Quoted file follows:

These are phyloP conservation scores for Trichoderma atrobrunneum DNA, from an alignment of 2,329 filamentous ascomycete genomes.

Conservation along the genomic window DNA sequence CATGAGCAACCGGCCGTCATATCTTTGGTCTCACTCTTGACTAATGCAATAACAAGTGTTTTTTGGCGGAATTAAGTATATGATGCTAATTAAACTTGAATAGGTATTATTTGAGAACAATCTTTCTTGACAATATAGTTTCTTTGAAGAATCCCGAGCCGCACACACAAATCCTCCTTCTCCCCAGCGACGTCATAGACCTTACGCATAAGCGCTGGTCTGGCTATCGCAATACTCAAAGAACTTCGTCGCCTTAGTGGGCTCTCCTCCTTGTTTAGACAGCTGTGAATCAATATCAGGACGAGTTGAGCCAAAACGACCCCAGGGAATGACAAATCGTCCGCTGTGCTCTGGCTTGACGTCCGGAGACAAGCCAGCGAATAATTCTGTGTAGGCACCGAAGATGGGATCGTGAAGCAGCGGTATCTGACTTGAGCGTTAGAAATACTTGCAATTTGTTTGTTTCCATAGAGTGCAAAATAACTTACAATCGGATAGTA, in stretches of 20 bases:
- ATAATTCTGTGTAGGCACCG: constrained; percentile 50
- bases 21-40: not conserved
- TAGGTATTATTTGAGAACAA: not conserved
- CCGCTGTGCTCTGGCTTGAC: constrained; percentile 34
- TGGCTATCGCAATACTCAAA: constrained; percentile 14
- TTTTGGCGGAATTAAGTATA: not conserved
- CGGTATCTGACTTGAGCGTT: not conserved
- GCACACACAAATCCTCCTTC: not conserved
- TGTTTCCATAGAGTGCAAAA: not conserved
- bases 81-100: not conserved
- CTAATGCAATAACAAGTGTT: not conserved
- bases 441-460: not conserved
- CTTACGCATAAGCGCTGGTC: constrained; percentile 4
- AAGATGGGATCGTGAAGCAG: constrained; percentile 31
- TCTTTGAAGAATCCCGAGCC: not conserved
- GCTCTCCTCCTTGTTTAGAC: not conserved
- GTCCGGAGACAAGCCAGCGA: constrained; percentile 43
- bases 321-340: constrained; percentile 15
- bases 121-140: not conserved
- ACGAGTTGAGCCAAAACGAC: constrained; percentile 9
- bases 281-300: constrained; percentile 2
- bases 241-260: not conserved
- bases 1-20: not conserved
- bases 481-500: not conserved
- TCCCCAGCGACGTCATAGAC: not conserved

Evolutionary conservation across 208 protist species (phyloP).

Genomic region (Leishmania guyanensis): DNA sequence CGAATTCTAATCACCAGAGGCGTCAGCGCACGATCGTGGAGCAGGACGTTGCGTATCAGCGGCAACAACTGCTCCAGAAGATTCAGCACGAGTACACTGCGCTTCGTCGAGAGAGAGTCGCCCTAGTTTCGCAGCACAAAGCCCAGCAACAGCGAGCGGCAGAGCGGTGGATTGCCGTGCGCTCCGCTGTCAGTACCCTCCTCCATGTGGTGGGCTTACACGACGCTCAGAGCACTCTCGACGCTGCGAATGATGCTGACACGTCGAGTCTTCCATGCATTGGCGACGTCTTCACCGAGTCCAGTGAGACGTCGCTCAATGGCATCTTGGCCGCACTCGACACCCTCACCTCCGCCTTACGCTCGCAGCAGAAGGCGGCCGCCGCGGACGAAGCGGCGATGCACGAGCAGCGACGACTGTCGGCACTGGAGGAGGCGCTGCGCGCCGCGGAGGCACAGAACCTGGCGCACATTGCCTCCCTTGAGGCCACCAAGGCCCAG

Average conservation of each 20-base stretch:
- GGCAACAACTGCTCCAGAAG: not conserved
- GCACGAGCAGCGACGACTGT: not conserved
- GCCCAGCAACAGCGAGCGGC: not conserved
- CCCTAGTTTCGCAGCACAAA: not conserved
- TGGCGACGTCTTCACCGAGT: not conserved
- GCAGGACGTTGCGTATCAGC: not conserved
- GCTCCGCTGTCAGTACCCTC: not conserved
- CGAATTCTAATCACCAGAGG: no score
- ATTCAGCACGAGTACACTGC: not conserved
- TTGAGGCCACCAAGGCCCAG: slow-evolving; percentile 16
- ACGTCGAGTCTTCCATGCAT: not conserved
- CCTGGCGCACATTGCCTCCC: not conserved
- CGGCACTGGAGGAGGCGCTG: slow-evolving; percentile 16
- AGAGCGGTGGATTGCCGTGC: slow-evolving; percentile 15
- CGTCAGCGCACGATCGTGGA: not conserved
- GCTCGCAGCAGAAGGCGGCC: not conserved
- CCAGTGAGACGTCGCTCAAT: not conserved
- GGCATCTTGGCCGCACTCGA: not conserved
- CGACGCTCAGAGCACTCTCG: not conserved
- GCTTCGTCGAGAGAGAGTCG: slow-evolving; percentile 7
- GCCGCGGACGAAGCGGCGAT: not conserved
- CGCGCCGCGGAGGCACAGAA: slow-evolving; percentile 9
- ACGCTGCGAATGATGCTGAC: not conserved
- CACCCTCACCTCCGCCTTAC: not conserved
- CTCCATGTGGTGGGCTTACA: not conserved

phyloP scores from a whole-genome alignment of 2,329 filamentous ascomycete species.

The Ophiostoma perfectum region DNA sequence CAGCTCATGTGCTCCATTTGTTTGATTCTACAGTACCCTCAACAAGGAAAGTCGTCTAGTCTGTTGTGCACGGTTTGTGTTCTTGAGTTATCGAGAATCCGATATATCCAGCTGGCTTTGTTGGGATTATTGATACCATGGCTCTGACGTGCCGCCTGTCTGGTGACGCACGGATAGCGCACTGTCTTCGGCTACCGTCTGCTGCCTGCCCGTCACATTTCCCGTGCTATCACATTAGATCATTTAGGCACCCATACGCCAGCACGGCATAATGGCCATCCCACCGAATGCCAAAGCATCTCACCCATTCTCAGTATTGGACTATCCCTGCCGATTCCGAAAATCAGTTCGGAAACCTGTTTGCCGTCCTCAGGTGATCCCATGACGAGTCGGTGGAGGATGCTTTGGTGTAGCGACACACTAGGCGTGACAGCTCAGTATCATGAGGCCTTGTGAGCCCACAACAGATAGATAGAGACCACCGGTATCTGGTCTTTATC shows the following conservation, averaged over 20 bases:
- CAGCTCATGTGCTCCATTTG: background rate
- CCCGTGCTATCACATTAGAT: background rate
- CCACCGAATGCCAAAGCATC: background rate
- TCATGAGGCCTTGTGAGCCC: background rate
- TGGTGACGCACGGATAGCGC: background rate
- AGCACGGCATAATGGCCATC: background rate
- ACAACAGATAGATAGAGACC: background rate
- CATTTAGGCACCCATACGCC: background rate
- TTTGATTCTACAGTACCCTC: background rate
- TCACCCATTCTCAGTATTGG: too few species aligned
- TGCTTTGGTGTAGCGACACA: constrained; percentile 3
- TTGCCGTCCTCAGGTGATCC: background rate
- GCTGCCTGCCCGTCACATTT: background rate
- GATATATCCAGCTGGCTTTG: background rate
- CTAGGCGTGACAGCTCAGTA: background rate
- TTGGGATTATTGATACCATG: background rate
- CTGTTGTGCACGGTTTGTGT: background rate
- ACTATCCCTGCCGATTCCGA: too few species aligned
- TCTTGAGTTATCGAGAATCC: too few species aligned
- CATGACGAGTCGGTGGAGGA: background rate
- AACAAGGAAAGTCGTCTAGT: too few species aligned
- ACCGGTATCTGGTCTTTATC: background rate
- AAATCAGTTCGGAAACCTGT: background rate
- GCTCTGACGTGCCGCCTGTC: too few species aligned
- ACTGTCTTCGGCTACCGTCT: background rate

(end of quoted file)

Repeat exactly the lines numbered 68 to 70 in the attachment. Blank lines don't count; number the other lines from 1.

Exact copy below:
- TGCTTTGGTGTAGCGACACA: constrained; percentile 3
- TTGCCGTCCTCAGGTGATCC: background rate
- GCTGCCTGCCCGTCACATTT: background rate